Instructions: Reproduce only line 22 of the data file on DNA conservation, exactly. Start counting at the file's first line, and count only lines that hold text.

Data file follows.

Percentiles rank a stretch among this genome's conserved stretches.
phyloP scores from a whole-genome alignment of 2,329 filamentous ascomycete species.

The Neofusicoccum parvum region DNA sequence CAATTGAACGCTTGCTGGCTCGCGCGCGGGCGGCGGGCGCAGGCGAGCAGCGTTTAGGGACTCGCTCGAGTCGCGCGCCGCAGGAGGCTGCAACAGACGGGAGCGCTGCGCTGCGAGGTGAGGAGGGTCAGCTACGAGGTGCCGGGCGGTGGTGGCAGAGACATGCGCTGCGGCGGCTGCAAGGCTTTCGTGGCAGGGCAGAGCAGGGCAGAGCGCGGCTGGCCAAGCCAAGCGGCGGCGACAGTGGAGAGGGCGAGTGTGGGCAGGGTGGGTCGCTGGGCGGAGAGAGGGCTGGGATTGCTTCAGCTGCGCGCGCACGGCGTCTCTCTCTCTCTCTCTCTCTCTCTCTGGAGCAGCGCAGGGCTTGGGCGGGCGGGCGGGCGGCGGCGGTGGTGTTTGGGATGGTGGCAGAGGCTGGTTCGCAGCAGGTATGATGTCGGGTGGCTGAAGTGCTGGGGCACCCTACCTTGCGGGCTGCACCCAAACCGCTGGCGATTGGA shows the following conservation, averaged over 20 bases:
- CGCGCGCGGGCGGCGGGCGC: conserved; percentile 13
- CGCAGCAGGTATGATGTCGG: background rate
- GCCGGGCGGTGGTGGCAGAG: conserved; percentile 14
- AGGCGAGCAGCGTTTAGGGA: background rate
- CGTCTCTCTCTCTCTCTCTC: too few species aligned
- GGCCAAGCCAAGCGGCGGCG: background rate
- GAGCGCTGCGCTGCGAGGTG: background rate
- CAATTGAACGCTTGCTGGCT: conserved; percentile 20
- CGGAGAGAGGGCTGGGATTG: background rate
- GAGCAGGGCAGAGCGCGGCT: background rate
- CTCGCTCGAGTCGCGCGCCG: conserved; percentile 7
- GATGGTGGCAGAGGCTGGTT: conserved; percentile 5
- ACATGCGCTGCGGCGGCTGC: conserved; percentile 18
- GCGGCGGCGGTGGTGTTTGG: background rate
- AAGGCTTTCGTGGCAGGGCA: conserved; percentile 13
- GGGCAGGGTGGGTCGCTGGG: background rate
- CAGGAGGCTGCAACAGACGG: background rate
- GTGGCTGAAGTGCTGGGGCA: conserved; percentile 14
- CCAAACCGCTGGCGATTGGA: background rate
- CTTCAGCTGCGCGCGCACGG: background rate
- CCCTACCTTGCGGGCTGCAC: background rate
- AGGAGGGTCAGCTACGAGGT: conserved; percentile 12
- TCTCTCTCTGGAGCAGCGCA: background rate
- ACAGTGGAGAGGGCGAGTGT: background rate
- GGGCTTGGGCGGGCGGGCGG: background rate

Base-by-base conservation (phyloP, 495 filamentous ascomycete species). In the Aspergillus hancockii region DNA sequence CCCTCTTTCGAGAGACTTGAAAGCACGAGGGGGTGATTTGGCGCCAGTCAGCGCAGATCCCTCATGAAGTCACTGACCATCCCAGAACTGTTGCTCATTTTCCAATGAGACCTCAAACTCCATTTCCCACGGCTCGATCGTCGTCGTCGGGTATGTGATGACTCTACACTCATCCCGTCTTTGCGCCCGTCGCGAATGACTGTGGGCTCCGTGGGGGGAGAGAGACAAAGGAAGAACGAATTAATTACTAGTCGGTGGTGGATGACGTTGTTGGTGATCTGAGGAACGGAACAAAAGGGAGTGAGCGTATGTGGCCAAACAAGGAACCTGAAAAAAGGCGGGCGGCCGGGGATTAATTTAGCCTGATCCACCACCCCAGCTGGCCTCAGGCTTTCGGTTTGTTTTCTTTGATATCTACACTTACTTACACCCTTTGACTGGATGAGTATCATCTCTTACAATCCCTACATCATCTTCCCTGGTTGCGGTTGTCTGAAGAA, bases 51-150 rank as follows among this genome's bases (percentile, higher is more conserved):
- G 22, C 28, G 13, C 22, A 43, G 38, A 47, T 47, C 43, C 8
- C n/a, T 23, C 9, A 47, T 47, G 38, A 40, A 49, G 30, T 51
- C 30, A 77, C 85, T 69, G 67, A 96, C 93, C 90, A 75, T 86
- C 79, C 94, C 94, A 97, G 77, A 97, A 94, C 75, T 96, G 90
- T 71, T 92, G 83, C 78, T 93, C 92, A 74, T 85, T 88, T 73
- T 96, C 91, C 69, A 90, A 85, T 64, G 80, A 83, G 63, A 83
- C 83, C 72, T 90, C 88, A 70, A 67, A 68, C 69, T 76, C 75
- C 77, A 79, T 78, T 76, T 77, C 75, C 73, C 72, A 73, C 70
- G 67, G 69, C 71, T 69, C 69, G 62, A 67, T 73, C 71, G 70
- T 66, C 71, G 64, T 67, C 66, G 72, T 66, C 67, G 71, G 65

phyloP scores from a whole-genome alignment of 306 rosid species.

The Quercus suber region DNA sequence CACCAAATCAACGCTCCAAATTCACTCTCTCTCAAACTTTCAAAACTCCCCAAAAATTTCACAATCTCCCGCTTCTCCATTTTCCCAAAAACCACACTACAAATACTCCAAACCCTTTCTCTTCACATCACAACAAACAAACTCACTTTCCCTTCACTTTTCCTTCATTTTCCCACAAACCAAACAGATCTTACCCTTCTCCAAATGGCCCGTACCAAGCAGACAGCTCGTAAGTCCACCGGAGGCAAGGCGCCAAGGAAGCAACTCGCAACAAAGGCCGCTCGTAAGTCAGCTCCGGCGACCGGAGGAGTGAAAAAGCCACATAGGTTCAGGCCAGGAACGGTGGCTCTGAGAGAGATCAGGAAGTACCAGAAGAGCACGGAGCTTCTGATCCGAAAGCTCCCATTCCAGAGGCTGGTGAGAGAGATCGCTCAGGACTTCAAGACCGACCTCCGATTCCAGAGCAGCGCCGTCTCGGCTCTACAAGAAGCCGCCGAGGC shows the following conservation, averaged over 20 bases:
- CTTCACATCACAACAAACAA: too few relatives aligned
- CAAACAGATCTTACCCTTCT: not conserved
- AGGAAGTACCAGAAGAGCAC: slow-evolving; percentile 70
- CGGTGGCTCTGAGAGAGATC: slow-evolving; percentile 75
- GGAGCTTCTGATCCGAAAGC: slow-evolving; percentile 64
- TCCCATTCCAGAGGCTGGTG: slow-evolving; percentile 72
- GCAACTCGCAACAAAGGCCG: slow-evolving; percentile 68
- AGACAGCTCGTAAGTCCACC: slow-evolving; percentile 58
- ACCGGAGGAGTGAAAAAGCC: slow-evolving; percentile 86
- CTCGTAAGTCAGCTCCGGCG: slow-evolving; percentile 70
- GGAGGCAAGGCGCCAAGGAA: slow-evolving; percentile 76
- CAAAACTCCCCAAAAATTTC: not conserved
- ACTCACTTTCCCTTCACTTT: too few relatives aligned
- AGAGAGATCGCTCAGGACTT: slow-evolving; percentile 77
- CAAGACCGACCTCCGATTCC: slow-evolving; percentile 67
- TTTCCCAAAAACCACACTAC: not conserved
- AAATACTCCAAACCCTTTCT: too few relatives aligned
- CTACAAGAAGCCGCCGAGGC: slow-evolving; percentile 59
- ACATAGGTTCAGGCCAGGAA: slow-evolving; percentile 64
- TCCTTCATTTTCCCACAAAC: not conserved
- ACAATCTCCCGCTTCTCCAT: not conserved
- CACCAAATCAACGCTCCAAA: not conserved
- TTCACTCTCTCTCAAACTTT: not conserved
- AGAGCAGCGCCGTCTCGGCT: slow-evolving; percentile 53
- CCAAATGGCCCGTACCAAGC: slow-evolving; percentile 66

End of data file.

- CCAAACCGCTGGCGATTGGA: background rate